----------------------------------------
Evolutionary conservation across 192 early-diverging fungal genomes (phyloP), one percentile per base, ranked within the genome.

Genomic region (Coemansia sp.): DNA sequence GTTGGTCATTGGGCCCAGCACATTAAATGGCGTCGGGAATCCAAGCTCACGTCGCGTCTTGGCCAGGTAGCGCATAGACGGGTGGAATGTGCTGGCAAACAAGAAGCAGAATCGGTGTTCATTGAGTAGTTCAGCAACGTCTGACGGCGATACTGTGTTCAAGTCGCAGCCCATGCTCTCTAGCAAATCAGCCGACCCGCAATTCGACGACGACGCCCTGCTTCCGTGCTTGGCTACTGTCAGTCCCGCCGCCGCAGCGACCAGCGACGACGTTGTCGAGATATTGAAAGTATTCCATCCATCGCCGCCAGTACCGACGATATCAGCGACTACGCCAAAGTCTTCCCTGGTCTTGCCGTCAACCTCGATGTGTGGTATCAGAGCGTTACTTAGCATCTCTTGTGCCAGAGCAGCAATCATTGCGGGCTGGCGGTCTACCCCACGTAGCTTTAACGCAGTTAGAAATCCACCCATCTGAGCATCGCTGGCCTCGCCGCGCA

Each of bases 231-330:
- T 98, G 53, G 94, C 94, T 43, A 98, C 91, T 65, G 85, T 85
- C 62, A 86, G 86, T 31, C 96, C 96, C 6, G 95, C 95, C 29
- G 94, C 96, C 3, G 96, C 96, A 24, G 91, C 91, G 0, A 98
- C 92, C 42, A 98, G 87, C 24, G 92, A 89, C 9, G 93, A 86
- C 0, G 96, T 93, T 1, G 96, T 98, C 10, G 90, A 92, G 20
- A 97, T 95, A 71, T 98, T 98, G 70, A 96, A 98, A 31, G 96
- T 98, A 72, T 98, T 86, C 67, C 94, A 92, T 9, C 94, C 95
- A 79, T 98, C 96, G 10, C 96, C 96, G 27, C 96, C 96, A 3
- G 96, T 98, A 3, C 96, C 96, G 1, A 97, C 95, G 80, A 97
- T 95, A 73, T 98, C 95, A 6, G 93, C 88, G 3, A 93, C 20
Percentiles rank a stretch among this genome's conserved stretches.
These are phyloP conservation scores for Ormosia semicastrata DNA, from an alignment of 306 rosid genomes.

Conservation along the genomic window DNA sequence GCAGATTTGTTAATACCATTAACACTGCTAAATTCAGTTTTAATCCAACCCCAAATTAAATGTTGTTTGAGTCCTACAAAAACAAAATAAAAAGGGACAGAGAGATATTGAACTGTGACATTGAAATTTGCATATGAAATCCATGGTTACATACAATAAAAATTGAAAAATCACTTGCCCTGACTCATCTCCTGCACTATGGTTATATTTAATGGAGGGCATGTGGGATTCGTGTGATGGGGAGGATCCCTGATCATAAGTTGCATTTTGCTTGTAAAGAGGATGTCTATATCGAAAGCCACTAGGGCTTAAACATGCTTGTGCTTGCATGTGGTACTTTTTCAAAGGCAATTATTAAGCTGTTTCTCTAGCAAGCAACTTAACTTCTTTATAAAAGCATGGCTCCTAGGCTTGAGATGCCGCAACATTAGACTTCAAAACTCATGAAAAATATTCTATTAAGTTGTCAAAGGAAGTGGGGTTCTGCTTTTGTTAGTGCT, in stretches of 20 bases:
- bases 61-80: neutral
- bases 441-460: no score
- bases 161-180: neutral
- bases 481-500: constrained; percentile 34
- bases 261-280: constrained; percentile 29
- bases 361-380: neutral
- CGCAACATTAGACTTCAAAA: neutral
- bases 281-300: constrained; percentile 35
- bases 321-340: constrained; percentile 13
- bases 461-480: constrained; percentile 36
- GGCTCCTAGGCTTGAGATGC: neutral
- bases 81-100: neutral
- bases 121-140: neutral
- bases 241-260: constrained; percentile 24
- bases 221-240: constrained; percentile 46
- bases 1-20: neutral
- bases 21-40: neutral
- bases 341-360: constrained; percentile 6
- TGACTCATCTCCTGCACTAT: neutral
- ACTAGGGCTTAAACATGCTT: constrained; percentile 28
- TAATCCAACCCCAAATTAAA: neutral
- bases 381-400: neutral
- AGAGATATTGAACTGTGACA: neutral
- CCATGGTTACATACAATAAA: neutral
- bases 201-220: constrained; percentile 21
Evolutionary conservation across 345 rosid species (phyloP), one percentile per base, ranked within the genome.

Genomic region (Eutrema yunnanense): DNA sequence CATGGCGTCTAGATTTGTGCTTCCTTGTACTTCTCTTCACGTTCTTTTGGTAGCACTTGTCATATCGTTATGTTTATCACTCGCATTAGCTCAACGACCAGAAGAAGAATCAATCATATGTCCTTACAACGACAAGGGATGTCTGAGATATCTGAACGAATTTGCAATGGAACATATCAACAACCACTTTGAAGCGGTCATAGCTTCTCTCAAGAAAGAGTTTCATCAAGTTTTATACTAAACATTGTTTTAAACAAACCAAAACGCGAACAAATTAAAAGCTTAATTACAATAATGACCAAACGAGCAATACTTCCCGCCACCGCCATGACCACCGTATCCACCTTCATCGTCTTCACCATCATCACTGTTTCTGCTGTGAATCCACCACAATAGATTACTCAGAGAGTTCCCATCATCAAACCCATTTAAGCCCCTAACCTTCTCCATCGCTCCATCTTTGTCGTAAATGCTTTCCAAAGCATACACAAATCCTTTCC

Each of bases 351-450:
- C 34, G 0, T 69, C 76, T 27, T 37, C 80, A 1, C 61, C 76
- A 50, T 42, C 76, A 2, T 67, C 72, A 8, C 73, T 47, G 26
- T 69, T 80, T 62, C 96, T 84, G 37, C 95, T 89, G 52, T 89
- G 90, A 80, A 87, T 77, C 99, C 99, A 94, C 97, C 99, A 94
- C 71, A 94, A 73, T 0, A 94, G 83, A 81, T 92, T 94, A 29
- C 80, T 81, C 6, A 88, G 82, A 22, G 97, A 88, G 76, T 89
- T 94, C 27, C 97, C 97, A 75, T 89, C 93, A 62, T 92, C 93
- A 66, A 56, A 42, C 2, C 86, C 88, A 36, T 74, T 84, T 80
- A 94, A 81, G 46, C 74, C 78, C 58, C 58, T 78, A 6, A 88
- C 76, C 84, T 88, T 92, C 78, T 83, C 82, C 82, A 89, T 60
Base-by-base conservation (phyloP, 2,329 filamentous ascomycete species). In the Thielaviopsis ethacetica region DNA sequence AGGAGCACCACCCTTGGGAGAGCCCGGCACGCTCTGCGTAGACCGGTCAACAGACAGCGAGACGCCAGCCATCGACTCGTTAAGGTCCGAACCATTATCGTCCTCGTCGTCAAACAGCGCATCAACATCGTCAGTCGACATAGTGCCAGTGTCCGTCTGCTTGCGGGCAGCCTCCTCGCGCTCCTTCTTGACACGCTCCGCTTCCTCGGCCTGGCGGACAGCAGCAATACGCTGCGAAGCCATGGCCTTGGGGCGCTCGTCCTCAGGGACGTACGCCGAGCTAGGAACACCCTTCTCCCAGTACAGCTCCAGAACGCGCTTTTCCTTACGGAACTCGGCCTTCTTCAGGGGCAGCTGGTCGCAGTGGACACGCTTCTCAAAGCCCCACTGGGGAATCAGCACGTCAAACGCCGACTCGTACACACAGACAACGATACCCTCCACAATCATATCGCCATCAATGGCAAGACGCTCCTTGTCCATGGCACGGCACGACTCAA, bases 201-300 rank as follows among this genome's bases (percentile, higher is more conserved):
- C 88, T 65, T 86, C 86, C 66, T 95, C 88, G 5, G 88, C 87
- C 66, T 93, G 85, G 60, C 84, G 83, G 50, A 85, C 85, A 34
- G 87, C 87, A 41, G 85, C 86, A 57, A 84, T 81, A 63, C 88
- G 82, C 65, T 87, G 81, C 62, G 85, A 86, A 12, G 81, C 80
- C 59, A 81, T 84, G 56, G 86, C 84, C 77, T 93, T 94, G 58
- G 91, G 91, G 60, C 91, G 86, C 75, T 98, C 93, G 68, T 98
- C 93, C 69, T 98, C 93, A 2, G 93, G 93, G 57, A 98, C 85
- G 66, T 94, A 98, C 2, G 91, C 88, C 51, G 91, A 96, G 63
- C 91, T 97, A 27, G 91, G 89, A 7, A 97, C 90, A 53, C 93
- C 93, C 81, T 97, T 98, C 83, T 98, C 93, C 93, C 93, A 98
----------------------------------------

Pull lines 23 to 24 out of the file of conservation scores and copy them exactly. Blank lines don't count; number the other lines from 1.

- CGCAACATTAGACTTCAAAA: neutral
- bases 281-300: constrained; percentile 35